— April Frawley Birdwell
Dan Hendrix, MSN, ARNP, is not your average nurse practitioner on your average Cardiac Intensive Care Unit.
He and his fellow nurse practitioners and physician assistants with the UF department of thoracic and cardiovascular surgery enjoy a level a responsibility, autonomy and independence that is rare in their field of nursing. Managing as many as 37 patients at one time on the Shands at UF CICU, Hendrix often works 14- to 16-hour days at a nonstop pace — rounding, assessing patient needs, formulating treatment plans and responding to patientrelated pages and phone calls.
“We are responsible, in collaboration with physicians, for the24-7 medical management of patients,” Hendrix said. “For the majority of the day, we’re the people here to deal with whatever issues come up. We’re responsible for directing and providing care because our physicians have become comfortable and confident in our abilities.”
Hendrix, an alumnus who earned his BSN in 1997 and MSN in 1999 of the UF College of Nursing, came to the CICU six years ago. But he has been a nurse with Shands for 24 years, which included some work in emergency medicine with ShandsCair. He enjoys caring for patients on the CICU because he is able to build relationships with them through the course of their stay at the hospital.
“You become invested and want to see that you are helping someone to improve and recover and ultimately have a better quality of life,” he said. “I also like that I am able to be a preceptor for the College of Nursing. As an academic institution we have a unique opportunity to pass the torch and continue to teach individuals. I was blessed to have great mentors in my career, and I wouldn’t be where I am today without those individuals.”
— Allison Wilson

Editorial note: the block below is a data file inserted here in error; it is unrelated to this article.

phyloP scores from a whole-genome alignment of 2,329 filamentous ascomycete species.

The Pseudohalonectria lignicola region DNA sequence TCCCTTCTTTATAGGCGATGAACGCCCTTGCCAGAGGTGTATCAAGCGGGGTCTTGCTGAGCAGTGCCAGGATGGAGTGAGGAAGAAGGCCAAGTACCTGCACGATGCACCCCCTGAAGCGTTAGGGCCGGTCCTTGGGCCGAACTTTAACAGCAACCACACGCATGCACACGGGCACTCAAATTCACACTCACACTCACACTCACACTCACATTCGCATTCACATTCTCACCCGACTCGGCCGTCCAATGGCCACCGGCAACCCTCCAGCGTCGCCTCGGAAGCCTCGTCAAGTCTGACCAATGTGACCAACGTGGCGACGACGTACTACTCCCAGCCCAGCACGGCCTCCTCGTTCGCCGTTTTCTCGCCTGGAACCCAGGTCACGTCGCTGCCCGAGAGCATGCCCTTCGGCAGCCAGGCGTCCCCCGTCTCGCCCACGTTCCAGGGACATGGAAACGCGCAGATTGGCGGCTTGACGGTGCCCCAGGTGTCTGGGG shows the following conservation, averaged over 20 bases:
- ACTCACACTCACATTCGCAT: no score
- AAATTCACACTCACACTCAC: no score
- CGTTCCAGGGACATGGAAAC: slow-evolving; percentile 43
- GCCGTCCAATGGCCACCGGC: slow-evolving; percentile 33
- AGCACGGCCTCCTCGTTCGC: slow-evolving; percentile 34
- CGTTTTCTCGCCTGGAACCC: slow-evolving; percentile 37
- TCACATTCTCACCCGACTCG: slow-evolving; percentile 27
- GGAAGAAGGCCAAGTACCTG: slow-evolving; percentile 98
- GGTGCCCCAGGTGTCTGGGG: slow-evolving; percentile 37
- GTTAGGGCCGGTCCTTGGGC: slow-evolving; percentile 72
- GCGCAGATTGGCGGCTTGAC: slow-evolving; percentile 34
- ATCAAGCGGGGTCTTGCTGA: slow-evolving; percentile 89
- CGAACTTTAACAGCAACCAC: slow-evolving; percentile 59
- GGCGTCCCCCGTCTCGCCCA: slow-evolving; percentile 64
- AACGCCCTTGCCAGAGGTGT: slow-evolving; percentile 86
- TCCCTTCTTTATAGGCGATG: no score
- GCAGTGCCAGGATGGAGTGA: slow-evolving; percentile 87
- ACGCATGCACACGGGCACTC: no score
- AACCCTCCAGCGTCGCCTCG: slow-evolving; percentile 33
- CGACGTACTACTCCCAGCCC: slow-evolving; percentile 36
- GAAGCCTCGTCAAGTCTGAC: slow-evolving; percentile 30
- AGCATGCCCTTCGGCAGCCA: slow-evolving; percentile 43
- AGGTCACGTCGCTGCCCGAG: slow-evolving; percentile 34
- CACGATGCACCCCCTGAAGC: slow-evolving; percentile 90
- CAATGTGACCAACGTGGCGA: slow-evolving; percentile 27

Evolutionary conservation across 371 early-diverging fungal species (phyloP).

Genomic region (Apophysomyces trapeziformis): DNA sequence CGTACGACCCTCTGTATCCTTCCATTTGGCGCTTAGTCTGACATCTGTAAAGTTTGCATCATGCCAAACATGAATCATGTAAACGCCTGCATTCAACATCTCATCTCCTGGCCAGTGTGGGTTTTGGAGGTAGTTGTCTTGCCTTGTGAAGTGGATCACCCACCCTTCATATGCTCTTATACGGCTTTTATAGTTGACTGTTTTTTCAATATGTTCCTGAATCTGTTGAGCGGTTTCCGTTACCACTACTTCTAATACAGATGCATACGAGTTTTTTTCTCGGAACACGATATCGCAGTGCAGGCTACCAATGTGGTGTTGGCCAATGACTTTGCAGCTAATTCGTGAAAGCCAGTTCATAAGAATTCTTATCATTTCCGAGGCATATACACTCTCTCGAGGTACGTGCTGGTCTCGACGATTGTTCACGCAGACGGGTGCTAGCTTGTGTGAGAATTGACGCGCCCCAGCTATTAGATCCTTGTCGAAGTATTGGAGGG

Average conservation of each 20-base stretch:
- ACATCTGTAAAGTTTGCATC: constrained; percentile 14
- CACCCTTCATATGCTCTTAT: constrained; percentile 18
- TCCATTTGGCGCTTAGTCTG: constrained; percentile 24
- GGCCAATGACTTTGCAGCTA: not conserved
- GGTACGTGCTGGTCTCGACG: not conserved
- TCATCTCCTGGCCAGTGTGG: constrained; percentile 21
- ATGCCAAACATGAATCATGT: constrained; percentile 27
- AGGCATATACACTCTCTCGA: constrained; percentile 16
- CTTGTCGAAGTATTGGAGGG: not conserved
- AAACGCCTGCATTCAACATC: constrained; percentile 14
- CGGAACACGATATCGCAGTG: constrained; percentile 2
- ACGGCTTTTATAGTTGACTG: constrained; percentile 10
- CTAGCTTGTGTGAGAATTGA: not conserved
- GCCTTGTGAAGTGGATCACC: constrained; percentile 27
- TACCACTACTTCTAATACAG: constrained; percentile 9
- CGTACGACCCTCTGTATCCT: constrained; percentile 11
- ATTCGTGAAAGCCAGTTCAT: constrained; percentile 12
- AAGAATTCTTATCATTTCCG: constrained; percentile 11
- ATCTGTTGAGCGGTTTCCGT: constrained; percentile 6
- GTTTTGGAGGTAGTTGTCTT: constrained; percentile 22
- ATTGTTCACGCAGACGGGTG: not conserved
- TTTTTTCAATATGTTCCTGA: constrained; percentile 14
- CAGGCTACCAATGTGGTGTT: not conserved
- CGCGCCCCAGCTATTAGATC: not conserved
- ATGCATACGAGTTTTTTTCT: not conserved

Even as an undergraduate in the College of Nursing, Allison Bruner knew she wanted to go into advanced practice nursing. She liked the idea of not only assessing her patients and helping them recover, but also developing relationships with people and preventing them from getting sick in the first place.
“I like the relationship you establish in advanced practice. It is a drawing factor to me to be able to see people throughout their lifespan,” Bruner says. “I felt like I could make a difference for people.”
After earning her bachelor’s degree in 2006, Bruner spent a few years working in Washington, D.C., before returning to UF to pursue her Doctor of Nursing Practice degree in 2009. Her experience as a nurse helped her learn what she didn’t want to do — work in a hospital — as well as what she did — outpatient care, primarily in family practice or dermatology. It also gave her a nurse’s-eye view for what she learns in her classes.
The DNP is a relatively new degree — UF graduated its first class of postmaster’s DNP recipients in 2009 — and is geared toward producing doctoral-level nurse practitioners focused on developing and implementing the highest levels of evidence-based care. This spring, Bruner was a part of the first class of BSN-to-DNP graduates — those who entered the program with a bachelor’s degree and will now receive their DNP.
As part of the program, students work on an in-depth project studying a clinical issue. Bruner focused on how nurse practitioners assess patients for vitamin D deficiency and what recommendations they offer for supplementation. She chose the project after noticing that many providers were adhering to different practices, some not assessing patients at all and others recommending patients take too much of the vitamin.
It was good practice for something she will be doing for the rest of her career — finding a problem, reviewing the research and making a change to help her patients.
“I think advanced nurse practitioners are going to be even more in demand than they are now. We need more health care providers and there are a lot of people who need care across the country,” Bruner says. “I think it is going to be an in-demand and growing specialty.”
— April Frawley Birdwell